However, during virtual audits, everything takes place via a shared computer screen. Just as it is important to ensure that the workspace does not contain any documents that could compromise sensitive data during on-site audits, so must the virtual workspace be checked during remote audits.
Care should be taken when sharing the screen. It is recommended that you share the screen only when a specific document that you want to share is opened on your computer. You should make sure that Outlook is closed, just as any other programs and/or documents, so that the auditor does not have access to the data of other clients or employees who are protected by agreements and GDPR. You should equally make sure to hide personal data as well as any notifications or folders on your desktop.
The risk may arise from GDPR non-compliance and the sharing of personal data that may not be forwarded to a third party or the auditor. Therefore, pay special attention to avoid this risk when preparing the audit. It should be emphasized that auditors should not use sensitive data collected during the audit for purposes other than those foreseen by the audit or to verify compliance with certain regulations, procedures, and standards.
3. On-site audits allow easier hard copy documentation review
During an on-site audit, documentation review of documents which are kept in electronic and hard copy form (i.e. in paper and/or digital archives) is easily implemented and in principle does not cause problems.
Problems can occur in companies whose archives and documentation are exclusively in hard copy, so they have a slightly bigger challenge ahead of them. Prior to the audit, it would be a good idea to prepare and scan in advance the documents that the auditor is likely to request.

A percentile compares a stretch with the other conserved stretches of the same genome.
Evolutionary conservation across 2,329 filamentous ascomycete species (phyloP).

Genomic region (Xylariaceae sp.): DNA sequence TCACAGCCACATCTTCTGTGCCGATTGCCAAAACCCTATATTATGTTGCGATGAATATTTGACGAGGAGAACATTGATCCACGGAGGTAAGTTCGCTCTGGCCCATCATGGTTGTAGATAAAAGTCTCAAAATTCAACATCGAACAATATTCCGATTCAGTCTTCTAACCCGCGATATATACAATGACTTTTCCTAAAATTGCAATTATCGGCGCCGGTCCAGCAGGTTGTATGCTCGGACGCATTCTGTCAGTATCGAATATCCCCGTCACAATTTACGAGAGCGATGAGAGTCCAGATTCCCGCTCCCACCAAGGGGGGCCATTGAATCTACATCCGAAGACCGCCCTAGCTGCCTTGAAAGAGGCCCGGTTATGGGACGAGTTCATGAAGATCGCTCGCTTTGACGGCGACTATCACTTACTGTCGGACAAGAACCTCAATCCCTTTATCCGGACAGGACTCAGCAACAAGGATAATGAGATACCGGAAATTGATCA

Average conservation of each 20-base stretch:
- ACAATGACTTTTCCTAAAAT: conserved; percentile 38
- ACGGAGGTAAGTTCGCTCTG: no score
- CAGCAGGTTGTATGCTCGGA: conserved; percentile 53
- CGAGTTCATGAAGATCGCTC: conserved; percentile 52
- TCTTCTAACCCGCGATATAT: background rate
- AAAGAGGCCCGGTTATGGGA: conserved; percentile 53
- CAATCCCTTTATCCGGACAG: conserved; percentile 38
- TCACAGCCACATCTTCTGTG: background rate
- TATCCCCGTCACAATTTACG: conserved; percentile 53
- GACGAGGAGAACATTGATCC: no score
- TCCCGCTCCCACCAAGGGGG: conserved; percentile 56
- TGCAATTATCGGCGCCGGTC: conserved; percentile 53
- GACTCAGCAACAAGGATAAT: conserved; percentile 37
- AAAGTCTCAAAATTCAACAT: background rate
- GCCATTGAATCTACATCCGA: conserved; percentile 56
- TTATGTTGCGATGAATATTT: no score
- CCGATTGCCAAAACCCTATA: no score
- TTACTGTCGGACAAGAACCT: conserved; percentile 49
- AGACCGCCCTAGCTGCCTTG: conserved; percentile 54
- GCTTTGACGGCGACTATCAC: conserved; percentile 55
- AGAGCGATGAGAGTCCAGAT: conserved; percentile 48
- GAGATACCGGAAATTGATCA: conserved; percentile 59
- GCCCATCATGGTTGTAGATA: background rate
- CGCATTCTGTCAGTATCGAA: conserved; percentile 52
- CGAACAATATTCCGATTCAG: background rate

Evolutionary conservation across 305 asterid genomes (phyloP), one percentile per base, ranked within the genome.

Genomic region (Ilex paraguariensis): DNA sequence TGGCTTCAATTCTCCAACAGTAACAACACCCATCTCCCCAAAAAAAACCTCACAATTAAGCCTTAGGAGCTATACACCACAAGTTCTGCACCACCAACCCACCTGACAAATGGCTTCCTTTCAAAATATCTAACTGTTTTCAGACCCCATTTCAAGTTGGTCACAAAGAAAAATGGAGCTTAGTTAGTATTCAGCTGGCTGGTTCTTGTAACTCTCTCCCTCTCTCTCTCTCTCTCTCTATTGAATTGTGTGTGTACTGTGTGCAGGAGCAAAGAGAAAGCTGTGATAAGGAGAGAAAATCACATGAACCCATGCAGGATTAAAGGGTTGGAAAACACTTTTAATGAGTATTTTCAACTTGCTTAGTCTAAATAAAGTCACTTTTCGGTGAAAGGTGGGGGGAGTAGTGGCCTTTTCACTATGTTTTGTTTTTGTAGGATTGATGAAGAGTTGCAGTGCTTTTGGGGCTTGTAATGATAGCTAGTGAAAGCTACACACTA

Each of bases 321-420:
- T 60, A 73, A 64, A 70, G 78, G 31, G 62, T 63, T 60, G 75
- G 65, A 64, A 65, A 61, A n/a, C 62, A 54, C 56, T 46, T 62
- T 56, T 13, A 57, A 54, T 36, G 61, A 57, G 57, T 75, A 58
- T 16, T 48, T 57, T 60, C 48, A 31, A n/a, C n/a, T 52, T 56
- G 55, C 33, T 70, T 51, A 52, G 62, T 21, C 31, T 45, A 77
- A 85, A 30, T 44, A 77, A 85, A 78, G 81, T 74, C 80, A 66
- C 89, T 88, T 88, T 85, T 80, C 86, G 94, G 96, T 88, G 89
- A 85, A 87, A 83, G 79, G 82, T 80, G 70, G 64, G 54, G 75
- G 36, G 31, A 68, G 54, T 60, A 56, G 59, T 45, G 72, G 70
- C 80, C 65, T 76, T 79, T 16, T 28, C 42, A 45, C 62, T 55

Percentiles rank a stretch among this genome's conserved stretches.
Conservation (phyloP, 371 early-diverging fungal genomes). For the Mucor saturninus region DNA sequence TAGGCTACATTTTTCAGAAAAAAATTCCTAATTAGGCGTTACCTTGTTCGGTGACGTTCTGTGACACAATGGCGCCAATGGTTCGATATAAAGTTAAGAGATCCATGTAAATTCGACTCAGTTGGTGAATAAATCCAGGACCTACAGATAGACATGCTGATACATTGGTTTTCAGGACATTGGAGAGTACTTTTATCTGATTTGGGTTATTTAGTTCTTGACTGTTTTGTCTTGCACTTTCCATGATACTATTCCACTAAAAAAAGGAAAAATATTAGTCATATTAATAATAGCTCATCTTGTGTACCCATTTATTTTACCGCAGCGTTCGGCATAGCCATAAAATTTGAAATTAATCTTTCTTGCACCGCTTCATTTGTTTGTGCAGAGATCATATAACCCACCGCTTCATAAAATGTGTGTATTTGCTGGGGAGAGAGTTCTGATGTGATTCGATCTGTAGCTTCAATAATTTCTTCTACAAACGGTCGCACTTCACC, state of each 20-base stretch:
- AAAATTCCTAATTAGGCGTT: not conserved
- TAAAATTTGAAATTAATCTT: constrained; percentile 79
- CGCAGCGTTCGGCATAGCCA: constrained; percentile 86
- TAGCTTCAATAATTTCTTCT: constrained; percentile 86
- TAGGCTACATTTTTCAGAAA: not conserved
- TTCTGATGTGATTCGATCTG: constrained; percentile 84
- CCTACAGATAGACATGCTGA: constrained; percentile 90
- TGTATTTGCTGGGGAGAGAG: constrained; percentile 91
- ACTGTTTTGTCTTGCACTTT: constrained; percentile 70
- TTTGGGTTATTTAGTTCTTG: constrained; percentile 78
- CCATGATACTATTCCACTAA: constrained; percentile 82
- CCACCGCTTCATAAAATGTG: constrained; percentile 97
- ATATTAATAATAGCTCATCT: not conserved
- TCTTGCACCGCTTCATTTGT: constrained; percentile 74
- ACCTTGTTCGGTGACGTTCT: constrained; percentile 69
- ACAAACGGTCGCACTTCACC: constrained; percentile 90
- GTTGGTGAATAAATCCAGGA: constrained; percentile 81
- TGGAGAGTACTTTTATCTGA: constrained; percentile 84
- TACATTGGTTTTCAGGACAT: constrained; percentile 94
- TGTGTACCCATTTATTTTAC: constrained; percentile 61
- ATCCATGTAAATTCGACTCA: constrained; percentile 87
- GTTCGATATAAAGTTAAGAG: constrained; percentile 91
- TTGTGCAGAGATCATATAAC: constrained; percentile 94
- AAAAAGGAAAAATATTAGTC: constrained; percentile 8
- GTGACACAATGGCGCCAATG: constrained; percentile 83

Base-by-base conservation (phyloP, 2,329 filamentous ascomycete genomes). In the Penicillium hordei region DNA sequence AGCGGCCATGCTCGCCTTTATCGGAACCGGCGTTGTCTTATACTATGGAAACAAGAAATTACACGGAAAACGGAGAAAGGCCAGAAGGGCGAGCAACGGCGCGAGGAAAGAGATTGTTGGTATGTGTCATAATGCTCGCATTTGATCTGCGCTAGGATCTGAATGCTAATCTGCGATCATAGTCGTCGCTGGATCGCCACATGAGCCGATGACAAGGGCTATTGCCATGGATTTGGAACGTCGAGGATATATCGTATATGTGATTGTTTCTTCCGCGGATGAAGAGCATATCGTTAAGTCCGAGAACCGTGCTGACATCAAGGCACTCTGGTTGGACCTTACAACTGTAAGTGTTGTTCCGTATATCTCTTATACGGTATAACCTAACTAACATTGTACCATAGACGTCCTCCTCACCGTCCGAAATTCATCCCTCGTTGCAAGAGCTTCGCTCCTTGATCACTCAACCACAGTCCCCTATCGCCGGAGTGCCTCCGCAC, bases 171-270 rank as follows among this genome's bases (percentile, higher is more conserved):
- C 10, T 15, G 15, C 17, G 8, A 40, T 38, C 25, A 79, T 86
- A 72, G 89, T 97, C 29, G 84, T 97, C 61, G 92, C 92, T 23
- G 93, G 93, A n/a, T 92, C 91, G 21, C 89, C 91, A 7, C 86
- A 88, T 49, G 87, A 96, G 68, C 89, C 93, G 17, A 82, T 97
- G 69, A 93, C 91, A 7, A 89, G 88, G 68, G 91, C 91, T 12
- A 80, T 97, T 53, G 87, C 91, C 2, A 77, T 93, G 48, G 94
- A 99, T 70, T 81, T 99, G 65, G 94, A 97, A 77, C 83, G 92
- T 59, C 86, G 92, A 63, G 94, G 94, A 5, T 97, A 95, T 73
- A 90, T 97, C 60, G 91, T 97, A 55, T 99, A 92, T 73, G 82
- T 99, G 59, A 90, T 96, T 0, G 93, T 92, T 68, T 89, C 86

If the auditor requests a document for review, it can be forwarded by e-mail (or as agreed), while individual auditors may request direct access to the document via the screen-sharing option. It all depends on the auditor and mutual agreement. If the auditor wants to see a certain document immediately, it is necessary to allow them insight by sharing the screen and preparing the documentation or scanned documents in advance.
4. Virtual audits are dependent on technology
A virtual audit requires a computer that has a camera, microphone, and speaker option. The biggest problem and simultaneously concern which both sides have during the audit is the fear of electronic or Internet connection failure. This is of course frustrating, and no one wants this to happen, but things like that do happen.
In most cases everything can be sorted out, e.g. by finding a spare headset with a microphone, by continuing the audit without one participant’s camera, or by repairing the Internet connection after some time and ending the audit successfully. Companies usually have IT support teams that jump into action and solve technical problem in such situations.
The worst that can happen is taking a break until the problem is resolved or, if the problem cannot be resolved, postponing the audit.
5. Remote audits allow staying safe while staying compliant
The lack of human contact can be a pro and a con. The pandemic is still in full force, despite the rising vaccination rate. In these unpredictable times, digitalization proved to be invaluable for maintaining the quality and compliance of our work.